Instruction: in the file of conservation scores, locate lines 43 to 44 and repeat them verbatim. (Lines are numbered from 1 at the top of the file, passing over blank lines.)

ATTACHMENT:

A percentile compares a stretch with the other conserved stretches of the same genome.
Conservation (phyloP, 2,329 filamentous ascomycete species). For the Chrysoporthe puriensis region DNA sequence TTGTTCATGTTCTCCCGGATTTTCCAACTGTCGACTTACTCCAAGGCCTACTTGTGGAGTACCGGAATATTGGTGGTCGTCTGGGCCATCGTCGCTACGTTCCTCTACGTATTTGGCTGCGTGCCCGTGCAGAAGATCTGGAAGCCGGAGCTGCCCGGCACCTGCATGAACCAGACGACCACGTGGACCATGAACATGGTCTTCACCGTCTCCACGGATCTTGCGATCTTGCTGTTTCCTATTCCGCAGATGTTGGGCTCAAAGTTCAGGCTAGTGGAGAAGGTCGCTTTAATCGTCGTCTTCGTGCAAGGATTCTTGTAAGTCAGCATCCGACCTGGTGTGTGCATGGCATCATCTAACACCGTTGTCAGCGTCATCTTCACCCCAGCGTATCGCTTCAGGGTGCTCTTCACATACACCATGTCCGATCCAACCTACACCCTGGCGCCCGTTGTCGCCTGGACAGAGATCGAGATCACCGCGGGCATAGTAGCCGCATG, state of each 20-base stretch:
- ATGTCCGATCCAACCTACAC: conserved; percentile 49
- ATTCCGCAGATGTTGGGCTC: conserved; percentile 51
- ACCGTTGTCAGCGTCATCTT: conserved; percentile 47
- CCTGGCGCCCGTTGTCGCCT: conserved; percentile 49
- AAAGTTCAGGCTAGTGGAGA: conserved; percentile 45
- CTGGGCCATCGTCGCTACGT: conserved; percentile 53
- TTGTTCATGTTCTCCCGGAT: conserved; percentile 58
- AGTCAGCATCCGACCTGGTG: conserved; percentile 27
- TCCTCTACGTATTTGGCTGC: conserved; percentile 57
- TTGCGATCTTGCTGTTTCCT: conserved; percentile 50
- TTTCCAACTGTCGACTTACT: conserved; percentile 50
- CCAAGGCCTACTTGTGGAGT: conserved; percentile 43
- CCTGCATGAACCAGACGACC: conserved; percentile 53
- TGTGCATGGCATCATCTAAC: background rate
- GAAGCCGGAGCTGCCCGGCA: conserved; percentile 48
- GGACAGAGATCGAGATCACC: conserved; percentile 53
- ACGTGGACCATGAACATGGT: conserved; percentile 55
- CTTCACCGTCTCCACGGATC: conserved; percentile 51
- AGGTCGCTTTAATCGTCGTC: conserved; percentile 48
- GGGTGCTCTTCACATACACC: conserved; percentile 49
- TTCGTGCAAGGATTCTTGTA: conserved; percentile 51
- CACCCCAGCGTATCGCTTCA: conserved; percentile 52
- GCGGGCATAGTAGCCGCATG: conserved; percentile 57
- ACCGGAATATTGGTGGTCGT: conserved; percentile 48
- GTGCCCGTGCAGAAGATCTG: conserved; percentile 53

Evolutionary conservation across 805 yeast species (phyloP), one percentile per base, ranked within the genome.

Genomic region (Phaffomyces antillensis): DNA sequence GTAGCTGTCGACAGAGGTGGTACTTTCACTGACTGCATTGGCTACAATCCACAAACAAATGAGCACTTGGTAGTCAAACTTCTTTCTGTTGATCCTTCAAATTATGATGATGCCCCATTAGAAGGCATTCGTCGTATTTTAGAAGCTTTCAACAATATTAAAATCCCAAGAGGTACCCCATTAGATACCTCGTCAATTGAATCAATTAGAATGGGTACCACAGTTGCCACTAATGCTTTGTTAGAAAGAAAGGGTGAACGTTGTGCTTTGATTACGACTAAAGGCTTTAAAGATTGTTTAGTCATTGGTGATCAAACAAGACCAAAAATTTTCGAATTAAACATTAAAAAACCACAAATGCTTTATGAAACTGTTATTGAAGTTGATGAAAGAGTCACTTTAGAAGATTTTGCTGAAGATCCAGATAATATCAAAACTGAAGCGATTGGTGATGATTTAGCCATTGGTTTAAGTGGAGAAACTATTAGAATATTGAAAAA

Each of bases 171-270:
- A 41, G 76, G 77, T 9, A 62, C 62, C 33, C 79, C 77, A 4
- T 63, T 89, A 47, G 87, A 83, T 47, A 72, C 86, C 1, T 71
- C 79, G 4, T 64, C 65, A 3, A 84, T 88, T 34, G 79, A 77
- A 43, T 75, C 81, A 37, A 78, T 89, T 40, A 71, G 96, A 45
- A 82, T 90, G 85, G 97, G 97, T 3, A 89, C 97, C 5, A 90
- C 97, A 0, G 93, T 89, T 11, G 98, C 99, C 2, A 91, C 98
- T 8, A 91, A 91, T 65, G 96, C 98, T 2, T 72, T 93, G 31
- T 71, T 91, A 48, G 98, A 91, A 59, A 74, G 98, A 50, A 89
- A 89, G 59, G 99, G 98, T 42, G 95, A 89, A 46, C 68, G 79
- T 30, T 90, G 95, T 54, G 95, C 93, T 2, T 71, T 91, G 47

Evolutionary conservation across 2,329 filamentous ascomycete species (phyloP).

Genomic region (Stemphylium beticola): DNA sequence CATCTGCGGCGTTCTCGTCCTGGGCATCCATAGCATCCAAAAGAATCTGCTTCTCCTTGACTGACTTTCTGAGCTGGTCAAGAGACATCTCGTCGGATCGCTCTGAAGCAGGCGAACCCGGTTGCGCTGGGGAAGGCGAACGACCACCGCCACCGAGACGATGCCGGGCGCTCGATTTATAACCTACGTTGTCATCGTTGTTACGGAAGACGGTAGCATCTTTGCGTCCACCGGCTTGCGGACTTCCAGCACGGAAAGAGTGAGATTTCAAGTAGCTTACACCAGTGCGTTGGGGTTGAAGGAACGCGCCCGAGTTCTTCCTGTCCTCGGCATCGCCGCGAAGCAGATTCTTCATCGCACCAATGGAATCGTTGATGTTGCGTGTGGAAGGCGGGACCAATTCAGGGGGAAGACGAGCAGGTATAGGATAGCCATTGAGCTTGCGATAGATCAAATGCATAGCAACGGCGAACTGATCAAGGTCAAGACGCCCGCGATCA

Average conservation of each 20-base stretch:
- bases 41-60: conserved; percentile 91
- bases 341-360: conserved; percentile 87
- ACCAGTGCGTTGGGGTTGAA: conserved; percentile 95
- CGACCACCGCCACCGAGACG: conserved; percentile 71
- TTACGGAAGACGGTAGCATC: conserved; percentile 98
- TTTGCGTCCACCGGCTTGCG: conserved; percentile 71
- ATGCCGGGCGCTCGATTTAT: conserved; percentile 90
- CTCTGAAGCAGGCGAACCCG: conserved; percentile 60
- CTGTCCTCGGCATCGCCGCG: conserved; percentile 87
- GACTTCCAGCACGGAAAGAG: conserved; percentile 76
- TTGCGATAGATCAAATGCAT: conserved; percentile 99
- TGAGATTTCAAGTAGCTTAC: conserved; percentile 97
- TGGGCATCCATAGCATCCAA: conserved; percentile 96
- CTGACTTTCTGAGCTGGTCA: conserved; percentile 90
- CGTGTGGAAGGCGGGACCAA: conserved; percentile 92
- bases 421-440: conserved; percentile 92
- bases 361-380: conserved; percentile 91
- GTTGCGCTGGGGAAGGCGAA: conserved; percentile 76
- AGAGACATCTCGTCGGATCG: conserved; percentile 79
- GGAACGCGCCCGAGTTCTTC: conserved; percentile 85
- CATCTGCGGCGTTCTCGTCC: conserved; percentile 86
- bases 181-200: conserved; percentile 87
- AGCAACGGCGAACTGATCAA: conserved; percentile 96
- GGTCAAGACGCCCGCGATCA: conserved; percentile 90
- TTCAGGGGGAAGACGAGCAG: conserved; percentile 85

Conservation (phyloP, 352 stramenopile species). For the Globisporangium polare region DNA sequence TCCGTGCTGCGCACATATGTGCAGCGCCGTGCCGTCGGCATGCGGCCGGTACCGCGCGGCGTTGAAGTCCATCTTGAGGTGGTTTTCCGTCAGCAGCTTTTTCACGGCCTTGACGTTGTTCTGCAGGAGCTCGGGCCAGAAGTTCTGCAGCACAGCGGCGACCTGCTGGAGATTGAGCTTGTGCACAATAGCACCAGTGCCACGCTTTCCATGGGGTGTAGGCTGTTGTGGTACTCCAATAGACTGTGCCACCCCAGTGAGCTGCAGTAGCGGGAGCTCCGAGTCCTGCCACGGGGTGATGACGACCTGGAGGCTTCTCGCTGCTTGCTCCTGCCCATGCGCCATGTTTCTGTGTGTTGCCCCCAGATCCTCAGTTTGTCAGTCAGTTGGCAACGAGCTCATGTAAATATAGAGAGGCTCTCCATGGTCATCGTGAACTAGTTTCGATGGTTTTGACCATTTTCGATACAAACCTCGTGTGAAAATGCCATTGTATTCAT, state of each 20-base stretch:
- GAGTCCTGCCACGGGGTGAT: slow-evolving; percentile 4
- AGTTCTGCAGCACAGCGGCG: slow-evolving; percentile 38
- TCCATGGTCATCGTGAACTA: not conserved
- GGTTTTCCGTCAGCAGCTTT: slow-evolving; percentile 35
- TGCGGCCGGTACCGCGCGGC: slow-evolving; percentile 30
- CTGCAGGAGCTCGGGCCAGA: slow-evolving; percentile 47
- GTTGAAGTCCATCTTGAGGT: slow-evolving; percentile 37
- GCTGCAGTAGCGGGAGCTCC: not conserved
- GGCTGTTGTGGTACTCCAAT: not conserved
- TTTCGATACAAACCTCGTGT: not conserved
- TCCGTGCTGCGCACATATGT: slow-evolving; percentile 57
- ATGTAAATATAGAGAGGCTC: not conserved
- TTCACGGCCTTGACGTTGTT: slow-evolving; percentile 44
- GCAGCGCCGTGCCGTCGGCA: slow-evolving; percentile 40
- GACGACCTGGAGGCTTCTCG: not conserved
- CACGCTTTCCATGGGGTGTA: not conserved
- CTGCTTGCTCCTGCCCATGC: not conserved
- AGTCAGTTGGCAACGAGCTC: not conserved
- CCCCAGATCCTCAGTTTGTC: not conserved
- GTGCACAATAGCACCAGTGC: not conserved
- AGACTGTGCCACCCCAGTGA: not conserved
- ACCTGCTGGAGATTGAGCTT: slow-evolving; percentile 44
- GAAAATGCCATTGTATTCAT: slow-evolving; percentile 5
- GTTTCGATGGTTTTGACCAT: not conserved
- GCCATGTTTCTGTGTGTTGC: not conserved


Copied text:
Average conservation of each 20-base stretch:
- bases 41-60: conserved; percentile 91